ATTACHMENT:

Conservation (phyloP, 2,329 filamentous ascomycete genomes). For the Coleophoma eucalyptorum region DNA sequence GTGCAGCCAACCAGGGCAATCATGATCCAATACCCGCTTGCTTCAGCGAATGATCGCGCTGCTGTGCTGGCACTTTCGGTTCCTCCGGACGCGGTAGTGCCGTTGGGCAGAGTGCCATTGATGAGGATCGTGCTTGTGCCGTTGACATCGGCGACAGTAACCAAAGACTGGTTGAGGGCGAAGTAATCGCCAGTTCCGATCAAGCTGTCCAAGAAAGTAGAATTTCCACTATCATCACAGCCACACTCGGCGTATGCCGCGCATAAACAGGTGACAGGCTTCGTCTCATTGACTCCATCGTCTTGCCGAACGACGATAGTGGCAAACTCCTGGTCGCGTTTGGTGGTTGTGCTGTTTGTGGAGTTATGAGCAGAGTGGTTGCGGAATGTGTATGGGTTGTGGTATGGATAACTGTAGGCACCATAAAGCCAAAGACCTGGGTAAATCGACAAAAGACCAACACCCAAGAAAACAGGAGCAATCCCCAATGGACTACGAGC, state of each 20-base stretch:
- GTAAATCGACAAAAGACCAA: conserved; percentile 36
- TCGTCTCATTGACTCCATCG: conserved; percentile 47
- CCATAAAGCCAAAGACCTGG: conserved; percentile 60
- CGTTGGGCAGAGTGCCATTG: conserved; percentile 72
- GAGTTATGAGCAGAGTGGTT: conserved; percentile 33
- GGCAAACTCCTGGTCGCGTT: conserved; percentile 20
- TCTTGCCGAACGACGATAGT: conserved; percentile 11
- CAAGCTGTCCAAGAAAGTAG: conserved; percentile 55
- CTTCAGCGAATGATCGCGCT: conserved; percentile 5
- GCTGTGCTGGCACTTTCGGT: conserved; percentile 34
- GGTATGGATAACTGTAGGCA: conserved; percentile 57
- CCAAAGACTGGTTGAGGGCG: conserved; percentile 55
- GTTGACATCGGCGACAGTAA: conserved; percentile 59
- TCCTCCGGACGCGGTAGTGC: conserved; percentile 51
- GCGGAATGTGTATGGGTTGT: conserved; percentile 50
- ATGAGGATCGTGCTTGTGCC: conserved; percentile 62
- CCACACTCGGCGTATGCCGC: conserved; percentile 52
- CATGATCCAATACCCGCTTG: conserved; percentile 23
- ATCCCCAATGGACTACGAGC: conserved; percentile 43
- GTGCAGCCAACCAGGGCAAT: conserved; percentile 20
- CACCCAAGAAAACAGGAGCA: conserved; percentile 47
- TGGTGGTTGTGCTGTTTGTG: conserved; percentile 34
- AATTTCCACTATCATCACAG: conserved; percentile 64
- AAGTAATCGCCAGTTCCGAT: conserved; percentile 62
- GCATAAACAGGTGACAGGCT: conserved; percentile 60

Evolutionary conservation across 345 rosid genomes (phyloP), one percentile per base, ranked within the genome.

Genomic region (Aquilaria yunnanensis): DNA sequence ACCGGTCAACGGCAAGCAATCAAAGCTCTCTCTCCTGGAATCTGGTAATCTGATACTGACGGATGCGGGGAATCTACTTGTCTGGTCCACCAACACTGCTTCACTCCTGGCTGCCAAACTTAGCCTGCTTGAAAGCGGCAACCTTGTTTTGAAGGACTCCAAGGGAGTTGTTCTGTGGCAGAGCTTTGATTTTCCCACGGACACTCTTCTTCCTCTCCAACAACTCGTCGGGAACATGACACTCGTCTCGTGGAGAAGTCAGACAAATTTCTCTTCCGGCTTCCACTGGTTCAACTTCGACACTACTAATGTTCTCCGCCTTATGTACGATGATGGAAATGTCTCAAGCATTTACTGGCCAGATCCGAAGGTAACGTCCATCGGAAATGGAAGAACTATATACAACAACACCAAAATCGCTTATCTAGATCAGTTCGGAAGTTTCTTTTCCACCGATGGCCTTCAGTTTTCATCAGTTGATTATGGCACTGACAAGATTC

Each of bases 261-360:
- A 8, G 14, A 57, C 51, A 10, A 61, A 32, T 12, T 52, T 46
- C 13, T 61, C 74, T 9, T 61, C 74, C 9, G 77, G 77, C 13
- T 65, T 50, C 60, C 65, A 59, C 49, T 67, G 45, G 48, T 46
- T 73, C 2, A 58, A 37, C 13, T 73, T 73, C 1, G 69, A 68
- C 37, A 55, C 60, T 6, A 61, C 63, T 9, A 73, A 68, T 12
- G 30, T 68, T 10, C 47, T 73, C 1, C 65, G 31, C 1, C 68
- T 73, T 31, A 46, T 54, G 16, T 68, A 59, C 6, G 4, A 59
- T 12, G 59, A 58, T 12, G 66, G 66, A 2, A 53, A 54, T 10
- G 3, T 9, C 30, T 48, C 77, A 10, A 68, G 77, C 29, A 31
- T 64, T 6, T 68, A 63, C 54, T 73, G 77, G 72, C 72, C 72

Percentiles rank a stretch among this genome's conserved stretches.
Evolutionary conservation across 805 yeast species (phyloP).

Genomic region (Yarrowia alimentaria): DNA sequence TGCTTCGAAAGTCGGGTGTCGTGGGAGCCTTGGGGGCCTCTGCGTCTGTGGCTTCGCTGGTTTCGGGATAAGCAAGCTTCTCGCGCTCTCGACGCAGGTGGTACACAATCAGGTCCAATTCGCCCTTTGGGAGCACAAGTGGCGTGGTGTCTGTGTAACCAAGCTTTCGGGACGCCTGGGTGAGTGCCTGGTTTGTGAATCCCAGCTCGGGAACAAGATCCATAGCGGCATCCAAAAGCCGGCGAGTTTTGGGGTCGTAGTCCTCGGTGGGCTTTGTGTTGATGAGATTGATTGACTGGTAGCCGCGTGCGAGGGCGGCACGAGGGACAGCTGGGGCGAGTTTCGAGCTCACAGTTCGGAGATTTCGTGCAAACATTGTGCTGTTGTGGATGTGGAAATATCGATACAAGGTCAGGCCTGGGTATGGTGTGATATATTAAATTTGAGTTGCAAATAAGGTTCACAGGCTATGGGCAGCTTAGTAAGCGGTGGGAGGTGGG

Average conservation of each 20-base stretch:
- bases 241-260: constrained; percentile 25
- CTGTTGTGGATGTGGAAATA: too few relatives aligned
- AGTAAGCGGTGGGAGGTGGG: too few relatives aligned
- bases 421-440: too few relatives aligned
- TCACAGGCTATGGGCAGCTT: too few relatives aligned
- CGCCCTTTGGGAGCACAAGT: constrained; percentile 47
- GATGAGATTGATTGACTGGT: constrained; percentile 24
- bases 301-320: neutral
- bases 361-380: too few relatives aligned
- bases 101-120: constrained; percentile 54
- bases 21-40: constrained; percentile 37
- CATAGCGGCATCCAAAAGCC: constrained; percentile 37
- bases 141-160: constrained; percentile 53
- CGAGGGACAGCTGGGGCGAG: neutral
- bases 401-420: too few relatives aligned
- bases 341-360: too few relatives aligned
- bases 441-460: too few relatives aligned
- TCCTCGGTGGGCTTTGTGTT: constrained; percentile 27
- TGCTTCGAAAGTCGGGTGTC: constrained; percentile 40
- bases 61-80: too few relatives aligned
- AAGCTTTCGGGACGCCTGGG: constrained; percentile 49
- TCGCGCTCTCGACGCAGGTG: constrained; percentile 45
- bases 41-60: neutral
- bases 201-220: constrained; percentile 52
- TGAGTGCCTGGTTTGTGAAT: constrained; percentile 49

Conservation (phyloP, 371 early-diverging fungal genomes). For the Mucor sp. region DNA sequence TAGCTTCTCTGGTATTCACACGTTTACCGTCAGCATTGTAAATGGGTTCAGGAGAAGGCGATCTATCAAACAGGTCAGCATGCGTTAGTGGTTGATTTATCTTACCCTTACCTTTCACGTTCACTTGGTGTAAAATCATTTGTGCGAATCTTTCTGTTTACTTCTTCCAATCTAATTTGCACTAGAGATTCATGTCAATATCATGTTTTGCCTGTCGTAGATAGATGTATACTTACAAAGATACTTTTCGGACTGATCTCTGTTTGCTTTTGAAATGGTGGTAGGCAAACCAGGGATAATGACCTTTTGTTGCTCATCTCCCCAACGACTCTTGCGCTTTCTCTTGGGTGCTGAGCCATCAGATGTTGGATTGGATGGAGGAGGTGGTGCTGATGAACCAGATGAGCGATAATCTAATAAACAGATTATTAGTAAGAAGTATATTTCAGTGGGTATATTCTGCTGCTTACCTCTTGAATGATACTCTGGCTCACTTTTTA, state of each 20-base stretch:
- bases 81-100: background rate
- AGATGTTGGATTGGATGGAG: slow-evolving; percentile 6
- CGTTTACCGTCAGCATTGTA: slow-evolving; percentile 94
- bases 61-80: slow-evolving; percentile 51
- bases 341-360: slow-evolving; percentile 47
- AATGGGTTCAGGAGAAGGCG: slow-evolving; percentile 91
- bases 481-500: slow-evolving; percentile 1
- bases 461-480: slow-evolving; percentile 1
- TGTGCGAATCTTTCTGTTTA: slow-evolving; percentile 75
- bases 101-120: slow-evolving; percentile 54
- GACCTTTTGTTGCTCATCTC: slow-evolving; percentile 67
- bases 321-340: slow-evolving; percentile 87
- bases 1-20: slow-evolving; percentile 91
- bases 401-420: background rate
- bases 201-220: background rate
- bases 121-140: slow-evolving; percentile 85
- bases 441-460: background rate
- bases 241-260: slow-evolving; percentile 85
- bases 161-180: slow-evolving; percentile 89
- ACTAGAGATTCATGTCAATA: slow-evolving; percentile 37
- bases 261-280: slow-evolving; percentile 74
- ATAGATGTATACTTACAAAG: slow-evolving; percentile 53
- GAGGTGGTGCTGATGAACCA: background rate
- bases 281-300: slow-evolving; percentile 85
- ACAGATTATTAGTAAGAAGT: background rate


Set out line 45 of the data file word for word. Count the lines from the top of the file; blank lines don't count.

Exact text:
- CTGTTGTGGATGTGGAAATA: too few relatives aligned